New Mexico – A new fossil of a furry, plant-loving kind of beaver-like animal that lived just a few hundred thousand years after the mass extinction, was found in northwestern New Mexico’s lands.
The Kimbetopsalis simmonsae, originated some 100 million years before dinosaurs became extinct and went on to spread throughout what is now Asia and North America. Scientists from the University of Nebraska estimated they were around three feet long and stood out for having strange and complex teeth. Their incisors and molars were suited to their plants diet.
“It’s larger than almost all of the mammals that lived with the dinosaurs, and also had a plant-eating diet, which few if any dinosaur-living mammals had. It shows just how quickly mammals were evolving in that brave new world after the asteroid cleared out the dinosaurs,” said paleontologist Steve Brusatte of Scotland’s University of Edinburgh, as reported by the Sidney Morning Herald.
The discovery was published in the Zoological Journal of the Linnean Society on Monday were it suggested the beaver lived in a lush area of forests, rivers, streams and lakes as Earth’s ecosystems began to recover from the catastrophe that ended the Cretaceous Period and opened the Paleocene Epoch.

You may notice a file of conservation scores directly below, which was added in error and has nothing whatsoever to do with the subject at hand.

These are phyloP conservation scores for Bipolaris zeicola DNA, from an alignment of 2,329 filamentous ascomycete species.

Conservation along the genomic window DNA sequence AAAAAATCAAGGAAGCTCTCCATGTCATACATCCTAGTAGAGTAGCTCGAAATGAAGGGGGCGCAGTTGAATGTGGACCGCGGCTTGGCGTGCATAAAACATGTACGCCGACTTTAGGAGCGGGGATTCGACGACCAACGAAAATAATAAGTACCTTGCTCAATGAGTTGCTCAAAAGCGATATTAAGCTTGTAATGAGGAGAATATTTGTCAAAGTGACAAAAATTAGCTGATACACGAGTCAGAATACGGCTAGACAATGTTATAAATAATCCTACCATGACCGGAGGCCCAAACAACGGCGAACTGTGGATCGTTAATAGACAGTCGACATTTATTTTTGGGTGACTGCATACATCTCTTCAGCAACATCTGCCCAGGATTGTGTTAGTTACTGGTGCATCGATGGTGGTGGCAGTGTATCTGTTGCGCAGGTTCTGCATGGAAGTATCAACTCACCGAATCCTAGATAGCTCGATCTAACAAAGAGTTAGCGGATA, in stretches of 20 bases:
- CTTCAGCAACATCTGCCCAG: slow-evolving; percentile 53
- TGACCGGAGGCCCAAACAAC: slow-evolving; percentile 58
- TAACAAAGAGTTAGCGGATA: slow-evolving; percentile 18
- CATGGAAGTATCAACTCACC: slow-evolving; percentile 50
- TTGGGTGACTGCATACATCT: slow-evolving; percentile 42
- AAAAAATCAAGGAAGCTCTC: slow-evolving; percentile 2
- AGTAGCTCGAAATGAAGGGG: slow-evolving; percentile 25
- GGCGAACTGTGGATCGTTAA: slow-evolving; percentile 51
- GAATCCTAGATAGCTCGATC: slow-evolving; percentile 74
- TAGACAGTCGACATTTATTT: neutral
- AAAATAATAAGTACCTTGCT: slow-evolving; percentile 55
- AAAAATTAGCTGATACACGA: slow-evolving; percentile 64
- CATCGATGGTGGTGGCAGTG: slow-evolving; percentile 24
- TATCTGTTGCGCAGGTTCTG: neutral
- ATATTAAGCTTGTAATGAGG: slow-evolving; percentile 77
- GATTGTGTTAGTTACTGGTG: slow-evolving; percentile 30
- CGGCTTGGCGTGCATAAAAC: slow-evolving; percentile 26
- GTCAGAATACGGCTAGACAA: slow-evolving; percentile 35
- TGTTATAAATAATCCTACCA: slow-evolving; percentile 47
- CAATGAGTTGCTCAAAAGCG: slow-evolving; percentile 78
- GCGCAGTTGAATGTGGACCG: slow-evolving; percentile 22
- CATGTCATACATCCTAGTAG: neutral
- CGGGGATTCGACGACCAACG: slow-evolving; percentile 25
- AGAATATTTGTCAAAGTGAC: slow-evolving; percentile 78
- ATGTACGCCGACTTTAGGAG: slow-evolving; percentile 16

The Appropriate Environment
Steve Brusatte from the University of Edinburgh, who took part in the research on the fossil, agreed to CBS News, that their varied diet helped them survive what many scientists refer as the “apocalyptic environmental changes” that led to extinction.
“It’s hard to know exactly why, but it seems like mammals that were small and had more generalist diets were better able to endure the apocalypse caused by the asteroid impact,” he told CBS News. The species finally died out some 35 million years ago and was replaced by emerging rodents.
Source: CBS News